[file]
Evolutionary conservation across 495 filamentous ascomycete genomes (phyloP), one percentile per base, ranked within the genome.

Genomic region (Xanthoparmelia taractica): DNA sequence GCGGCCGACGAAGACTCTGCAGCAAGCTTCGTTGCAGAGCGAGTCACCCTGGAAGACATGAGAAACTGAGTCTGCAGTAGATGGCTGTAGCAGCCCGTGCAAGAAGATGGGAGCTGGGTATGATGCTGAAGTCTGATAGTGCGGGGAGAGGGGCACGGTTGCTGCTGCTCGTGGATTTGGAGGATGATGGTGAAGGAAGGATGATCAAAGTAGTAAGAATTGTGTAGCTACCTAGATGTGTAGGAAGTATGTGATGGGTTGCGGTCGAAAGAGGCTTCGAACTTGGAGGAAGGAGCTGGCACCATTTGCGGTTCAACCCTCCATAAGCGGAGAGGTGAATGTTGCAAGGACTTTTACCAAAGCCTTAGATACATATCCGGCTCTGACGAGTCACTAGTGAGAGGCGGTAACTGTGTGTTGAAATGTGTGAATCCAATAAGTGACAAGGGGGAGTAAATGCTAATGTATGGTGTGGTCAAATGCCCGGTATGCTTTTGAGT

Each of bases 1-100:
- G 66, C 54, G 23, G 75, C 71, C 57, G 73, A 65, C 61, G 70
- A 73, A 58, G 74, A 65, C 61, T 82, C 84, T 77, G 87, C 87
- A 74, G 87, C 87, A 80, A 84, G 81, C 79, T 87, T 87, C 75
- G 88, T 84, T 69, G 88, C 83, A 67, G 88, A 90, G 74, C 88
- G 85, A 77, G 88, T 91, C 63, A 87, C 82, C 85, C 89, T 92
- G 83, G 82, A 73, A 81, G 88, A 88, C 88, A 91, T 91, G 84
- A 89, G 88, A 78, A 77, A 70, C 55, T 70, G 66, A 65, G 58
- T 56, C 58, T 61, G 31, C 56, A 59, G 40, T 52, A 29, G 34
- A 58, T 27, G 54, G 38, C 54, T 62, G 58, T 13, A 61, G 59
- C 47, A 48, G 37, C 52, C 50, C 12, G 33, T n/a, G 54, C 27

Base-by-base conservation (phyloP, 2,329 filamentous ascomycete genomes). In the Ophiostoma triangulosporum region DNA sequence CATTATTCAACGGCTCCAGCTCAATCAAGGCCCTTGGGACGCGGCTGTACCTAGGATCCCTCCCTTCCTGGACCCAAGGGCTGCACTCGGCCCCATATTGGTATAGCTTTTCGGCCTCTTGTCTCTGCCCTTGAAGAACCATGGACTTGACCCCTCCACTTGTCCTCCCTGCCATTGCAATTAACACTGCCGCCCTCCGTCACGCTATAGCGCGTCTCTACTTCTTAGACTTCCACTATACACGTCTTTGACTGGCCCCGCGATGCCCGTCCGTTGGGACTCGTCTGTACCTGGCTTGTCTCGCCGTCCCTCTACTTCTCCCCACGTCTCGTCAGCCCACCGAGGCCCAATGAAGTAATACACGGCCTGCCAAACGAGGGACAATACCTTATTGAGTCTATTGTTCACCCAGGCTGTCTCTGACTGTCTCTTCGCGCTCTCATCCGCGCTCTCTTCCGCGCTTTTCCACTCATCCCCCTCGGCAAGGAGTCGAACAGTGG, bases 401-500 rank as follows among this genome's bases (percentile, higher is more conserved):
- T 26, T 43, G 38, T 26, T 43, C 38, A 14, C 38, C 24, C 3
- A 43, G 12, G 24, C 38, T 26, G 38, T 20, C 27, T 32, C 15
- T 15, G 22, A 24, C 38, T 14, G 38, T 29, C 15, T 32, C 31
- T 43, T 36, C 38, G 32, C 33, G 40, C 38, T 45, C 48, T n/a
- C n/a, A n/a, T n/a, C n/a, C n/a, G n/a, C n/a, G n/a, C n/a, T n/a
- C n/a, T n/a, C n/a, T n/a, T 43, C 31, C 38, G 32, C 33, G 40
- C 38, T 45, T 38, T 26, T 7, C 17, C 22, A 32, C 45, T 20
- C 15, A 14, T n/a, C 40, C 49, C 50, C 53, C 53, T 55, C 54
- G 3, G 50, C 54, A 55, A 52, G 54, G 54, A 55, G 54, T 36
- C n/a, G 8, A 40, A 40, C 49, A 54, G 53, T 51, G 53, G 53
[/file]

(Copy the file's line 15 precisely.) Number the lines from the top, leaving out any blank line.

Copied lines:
- T 26, T 43, G 38, T 26, T 43, C 38, A 14, C 38, C 24, C 3